Re-live the race car: a brief history
Read about the triumphant Le Mans winning Mazda 787B
Today we are writing about the legendary Mazda 787B that has written itself into the history books for the famous win that the car achieved in the 1991 24 hours of Le Mans race. Let's start though, with a brief history of how the car was conceived, along with the race drivers that tried to tame the animal.
The Development of the car
The car was a successor to the previous 767/767B, which also used a rotary engine. Mazda decided they'd follow suit in the same vein with the 787/787B. The main changes in the engine from the car's predecessor were that the 787 actually added continuously variable intakes and used three spark plugs per rotor which was one more than the engine before, resulting in a cleaner burn and thus creating more power coming in at 900hp, although this was often reduced to increase longevity. Mazda kept the original Porsche 5 speed gearbox too. Other slight developments were made as well such as radiator and intake modifications.
Continuous improvements kept being made such as ECU upgrades, more intake upgrades and general reliability updates to ensure the machinery would last the gruelling 24 hour race. By the start of 1991 we were presented with the 787B that we all know so well today.
Now, this may be a short and sweet paragraph, and that's because apart from the one notable achievement that forms the reason for this very article, the 787B didn't really have too many more. So let's get on to that notable achievement then, shall we?
Going into the fourth round of the world sportscar championship, the 787 had been relatively unsuccessful earning a 6th, 7th and 11th place in rounds 1, 2 and 3. The mainstay drivers through the season were Yoshimi Katayama, David Kennedy, and Pierre Dieudonné.
Three cars were entered by Mazda into the Le Man 24hrs, 1 of which was a 787 (No.56 driven by Dieudonné, Yorino and Terada.) whilst the other two cars were the 787b's. They were numbered, No. 18 driven by Maurizio Sandro Sala, Johansson and Kennedy and No.55 Driven by Weidler, Herbert and Gachot. This was to be No.55's one and only race in the championship.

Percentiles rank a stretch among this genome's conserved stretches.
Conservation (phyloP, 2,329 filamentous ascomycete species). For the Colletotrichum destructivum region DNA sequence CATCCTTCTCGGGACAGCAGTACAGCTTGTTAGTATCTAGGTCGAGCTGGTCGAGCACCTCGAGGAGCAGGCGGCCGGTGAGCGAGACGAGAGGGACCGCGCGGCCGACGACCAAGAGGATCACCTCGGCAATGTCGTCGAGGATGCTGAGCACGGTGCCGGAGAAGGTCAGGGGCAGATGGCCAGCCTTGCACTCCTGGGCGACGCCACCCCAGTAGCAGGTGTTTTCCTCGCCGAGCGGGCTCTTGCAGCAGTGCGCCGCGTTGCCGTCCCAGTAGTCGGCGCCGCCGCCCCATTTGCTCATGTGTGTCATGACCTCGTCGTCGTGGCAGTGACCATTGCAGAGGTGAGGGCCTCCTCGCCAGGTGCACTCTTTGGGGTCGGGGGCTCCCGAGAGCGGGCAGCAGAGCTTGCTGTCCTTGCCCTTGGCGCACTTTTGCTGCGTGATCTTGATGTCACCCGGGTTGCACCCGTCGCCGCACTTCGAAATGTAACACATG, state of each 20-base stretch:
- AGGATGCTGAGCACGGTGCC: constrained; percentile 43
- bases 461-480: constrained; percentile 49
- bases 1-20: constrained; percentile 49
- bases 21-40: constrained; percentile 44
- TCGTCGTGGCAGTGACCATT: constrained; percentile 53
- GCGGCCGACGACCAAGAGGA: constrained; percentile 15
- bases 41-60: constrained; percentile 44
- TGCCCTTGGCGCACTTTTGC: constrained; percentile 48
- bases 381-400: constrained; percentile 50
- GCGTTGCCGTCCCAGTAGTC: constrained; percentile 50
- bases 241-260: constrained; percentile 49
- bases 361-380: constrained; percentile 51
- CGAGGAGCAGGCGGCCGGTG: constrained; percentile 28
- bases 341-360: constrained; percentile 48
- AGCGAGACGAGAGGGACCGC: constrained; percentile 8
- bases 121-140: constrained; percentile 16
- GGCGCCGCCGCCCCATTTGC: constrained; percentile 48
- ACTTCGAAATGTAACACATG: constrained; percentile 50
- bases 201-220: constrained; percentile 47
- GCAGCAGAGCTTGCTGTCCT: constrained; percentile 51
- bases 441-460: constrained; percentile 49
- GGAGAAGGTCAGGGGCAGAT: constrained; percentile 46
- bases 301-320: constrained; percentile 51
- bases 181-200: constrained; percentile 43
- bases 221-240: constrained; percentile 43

No.55 qualified 12th but started the race 19th as the 3.5l cars got the first grid spots. No.55 was the only car of the three competing painted in that fantastic orange and green livery. Due to the reliability and fuel efficiency of the Wankel engine, Mazda decided they could try and drive the No.55 car harder. Due to this strategy and a few mishaps of other cars, No.55 soon found itself in a great position to win the race, not something many would've hedged their bets on at the time. With just under 2 hours left to go in the race, the front running Mercedes C11 had to pit due to some issues with the car, handing the lead to Johnny Herbert at the wheel of car No.55, crossing the line at the 24 hour mark first and winning the Le Man 24hr for Mazda in the 787B.
There's no Herbert because he was taken to the medical centre
This was an amazing victory not only because Mazda had come from nowhere to win, but also because they were the first Japanese manufacturer to win the 24hr of LeMans. Along with this the Mazda 787B was also the first car to win that didn't use a piston engine, which shows what an innovative design it really was. I also believe due to rule changes they may hold that title indefinitely!
It was so historic that Mazda decided to retire the specific car after the race and never use it again.
Let us know one of your favourite race cars from any series in the comments bellow, and we may write about it next time!
Join Automotive Waffle here!
Follow us on Instagram here!
And drop us a follow on Twitter here!
The latest Tweets from Smell Of Petrol (@SmellOfPetroll). Follow us for motorsport/automotive related info and opinions. Instagram:officialsmellofpetrol
If you enjoyed our article have a read of one of our more obscure articles!